As a remedy for Vrdolyak's alleged breach of contract, breach of fiduciary duty and conversion, Bahlenhorst seeks access to records for any health clubs in which Vrdolyak has an ownership interest to determine if Bahlenhorst is entitled to an interest in those clubs under the 2002 agreement. Bahlenhorst also seeks an immediate right to possess any interest in a club that he is entitled to under the 2002 agreement. As for the Crystal Lake club, Bahlenhorst requests that the Court impose a constructive trust on the club and order its profits allocated to him in the same proportion as the profits of the Sleepy Hollow club are allocated. Bahlenhorst also seeks a forced divestiture of Vrdolyak's interst in the Crystal Lake club, dissolution of the club and sale of it to Bahlenhorst, an entity controlled by him, or a third party.
Vrdolyak moves to dismiss the complaint pursuant to Rule 12(b)(7) because Bahlenhorst failed to join one or more parties under Rule 19. "The purpose of [Rule] 19 is to permit joinder of all materially interested parties to a single lawsuit so as to protect interested parties and avoid waste of judicial resources." Moore v. Ashland Oil, Inc., 901 F.2d 1445, 1447 (7th Cir. 1990). However, as is the case here, "federal courts are reluctant to dismiss for failure to join when doing so deprives the plaintiff of his choice of federal forum." Davis, 268 F.3d at 481. Nevertheless, if the Court determines that "there is no way to structure a judgment in the absence of the party that will protect both the party's own rights and the rights of the existing litigants, the unavailable party is regarded as 'indispensable' and the action is subject to dismissal . . . under [Rule] 12(b)(7)." Id.
Rule 19(b) provides, in relevant part, that:
If a person who is required to be joined if feasible cannot be joined, the court must determine whether, in equity and good conscience, the action should proceed among the existing parties or should be dismissed. FED.R.CIV.P. 19(b).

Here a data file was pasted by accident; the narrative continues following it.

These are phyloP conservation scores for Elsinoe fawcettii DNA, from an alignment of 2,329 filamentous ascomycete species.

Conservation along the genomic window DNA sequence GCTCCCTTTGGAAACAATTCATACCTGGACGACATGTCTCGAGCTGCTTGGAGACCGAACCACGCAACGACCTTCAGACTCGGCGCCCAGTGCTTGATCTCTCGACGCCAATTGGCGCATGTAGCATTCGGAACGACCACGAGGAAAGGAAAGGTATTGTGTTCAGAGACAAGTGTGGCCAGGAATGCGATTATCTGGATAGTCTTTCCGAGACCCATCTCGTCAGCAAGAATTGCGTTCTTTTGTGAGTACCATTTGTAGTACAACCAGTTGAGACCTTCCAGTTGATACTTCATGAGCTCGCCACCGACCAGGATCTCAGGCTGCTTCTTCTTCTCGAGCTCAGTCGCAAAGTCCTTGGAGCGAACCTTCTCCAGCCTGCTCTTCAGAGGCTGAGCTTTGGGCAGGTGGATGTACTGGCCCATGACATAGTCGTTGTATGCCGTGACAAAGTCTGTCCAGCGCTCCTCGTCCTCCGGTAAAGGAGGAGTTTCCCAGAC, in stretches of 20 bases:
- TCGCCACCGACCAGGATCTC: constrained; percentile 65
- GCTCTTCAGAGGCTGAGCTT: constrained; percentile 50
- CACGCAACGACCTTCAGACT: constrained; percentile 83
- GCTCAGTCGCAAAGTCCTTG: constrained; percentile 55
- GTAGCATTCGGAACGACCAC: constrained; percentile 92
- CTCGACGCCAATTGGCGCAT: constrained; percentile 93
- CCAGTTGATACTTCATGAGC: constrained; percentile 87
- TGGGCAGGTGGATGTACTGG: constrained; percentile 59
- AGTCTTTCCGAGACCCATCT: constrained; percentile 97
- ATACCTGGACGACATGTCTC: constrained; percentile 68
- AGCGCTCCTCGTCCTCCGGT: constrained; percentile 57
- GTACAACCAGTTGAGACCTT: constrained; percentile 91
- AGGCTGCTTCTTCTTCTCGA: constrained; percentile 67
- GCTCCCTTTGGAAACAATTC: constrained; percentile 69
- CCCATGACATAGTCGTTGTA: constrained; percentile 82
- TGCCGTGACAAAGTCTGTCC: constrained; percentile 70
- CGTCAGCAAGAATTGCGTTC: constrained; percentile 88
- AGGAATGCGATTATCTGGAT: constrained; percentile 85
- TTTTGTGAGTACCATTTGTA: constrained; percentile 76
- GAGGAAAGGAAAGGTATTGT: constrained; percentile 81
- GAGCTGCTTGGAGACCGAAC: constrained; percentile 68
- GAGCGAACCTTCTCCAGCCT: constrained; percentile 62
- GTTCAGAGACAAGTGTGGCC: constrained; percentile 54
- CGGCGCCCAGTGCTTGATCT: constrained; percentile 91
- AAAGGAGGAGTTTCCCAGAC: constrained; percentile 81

In making that determination, the Court considers: (1) the extent to which a judgment rendered in the person's absence might prejudice that person or existing parties; (2) the extent to which any prejudice could be lessened or avoided; (3) whether a judgment rendered in the person's absence would be adequate; and (4) whether the plaintiff would have an adequate remedy if the action were dismissed for non-joinder. FED.R.CIV.P 19(b)(1)-(4). Both parties submitted affidavits in support of their positions. "In ruling on a dismissal for lack of joinder of an indispensable party, the court may go outside the pleadings and look at extrinsic evidence." Davis, 268 F.3d at 480 n.4. However, any conflicts in the affidavits must be resolved in plaintiff's favor. Id. at 483.
Vrdolyak argues that: (1) the Crystal Lake club; (2) the members that club; (3) each of the health clubs in which Bahlenhorst claims an ownership interest; and (4) all of the members of those health clubs that are structured as L.L.Cs. are indispensable parties and must be joined, even though their joinder would destroy federal diversity jurisdiction. According to Vrdolyak, these four categories of parties must be joined because: (1) they are directly affected and potentially damaged by the instant litigation; (2) they cannot protect their respective interests in the relevant health clubs without joinder; (3) Vrdolyak could be subject to multiple liabilities by the relevant health clubs and/or their members absent joinder; and (4) Bahlenhorst could not obtain the complete relief he seeks in the complaint if the Sleepy Hollow club, ...